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RE: Hold downs with "Perforated Shear Wall Method" and "Force Transfer Method"

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Scott,

You wrote: "I agree that if, for some reason, you = check the wall
seperately for uplift and for overturning, then the same dead = load
should not be used in both check...but I would think you should be =
checking both uplift and overturning in the same check.
Am I missing something?"

Response: In the Wood Frame Construction Manual, we do check the wall
separately for uplift and overturning (because we provide those values
in 2 separate tables), so I wanted to make that distinction.

Thanks

Buddy

John "Buddy" Showalter, P.E. 
Director, Technical Media 
AF&PA/American Wood Council 
1111 19th Street, NW, Suite 800 
Washington, DC 20036 
P: 202-463-2769 
F: 202-463-2791 
http://www.awc.org 

The American Wood Council (AWC) is the wood products division of the
American Forest & Paper Association (AF&PA). AWC develops
internationally recognized standards for wood design and construction.
Its efforts with building codes and standards, engineering and research,
and technology transfer ensure proper application for engineered and
traditional wood products.

********************* 
The guidance provided herein is not a formal interpretation of any AF&PA
standard.  Interpretations of AF&PA standards are only available through
a formal process outlined in AF&PA's standards development procedures.

********************* 


From: "Scott Maxwell" <smaxwell(--nospam--at)umich.edu>
To: <seaint(--nospam--at)seaint.org>
Subject: RE: Hold downs with "Perforated Shear Wall Method" and "Force
Transfer Method"
I think I understand the intent of what you are saying, but wording does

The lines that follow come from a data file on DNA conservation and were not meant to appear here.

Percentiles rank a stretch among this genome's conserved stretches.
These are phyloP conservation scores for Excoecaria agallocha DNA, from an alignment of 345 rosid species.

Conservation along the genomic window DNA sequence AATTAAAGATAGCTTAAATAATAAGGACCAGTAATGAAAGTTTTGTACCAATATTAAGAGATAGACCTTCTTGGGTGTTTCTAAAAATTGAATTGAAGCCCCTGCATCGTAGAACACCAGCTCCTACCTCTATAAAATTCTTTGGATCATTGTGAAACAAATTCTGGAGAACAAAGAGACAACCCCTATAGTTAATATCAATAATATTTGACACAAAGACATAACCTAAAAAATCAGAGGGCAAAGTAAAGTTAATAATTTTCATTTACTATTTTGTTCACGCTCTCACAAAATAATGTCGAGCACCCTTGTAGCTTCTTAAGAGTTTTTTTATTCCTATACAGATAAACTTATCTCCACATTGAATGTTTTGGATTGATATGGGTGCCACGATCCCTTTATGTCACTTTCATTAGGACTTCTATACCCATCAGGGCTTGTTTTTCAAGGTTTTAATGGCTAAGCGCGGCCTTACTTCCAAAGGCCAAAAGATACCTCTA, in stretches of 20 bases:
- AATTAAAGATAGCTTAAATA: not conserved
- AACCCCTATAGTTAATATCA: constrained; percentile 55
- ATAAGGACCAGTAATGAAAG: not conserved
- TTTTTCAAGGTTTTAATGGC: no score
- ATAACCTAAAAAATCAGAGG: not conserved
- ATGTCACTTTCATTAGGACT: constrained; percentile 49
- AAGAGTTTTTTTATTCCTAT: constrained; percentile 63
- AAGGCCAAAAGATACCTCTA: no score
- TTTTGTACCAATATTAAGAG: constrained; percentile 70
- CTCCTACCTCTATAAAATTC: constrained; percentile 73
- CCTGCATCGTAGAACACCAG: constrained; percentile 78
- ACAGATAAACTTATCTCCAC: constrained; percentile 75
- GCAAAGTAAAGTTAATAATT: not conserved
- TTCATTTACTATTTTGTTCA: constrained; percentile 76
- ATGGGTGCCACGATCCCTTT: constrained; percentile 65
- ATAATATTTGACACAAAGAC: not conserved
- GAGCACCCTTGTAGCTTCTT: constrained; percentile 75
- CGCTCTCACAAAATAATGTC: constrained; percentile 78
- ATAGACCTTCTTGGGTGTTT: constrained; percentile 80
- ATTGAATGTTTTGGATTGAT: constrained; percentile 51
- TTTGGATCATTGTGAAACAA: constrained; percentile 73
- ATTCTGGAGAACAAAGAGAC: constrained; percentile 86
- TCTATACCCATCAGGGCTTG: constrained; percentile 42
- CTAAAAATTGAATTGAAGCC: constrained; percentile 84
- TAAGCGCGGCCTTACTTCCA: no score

bother me.
With wind or seismic in one direction so that the shearwall is not =
loaded, but there is overall uplift on that wall, there would be no
possible "double-dipping" as the wall would not be subjected to
overturning = (assuming a simple diaphragm, thus no torsional effects).
With the wind or seismic in the other direction, the wall (if a =
shearwall)
should be exposed to both overturning and potentially net uplift (due to
wind uplift or the vertical component of a seismic force...overall, more
logical to think about it in terms of net wind uplift) AT THE SAME TIME.
Thus, the same dead load should be resisting both the uplift AND the
overturning. In other words, your FBD of the shearwall will have the =
wind overturning force, the net uplift, and the 60% of the dead load
that = would work to resist both...all as loads applied to the
shearwall. I don't consider that "double-dipping". I agree that if, for
some reason, you = check the wall seperately for uplift and for
overturning, then the same dead = load should not be used in both
check...but I would think you should be = checking both uplift and
overturning in the same check.
Am I missing something?
Regards,
Scott
Adrian, MI
-----Original Message-----
From: Showalter, Buddy [mailto:Buddy_Showalter(--nospam--at)afandpa.org] On Behalf Of
= AWC Info
Sent: Friday, May 23, 2008 9:47 AM
To: seaint(--nospam--at)seaint.org
Subject: Re: Hold downs with "Perforated Shear Wall Method" and "Force
Transfer Method"

One caveat however, the WFCM does not use dead load to offset uplift and
= use the same dead load again to offset overturning (double-dipping).
So in = the WFCM tables, we only show dead load offsetting uplift loads.

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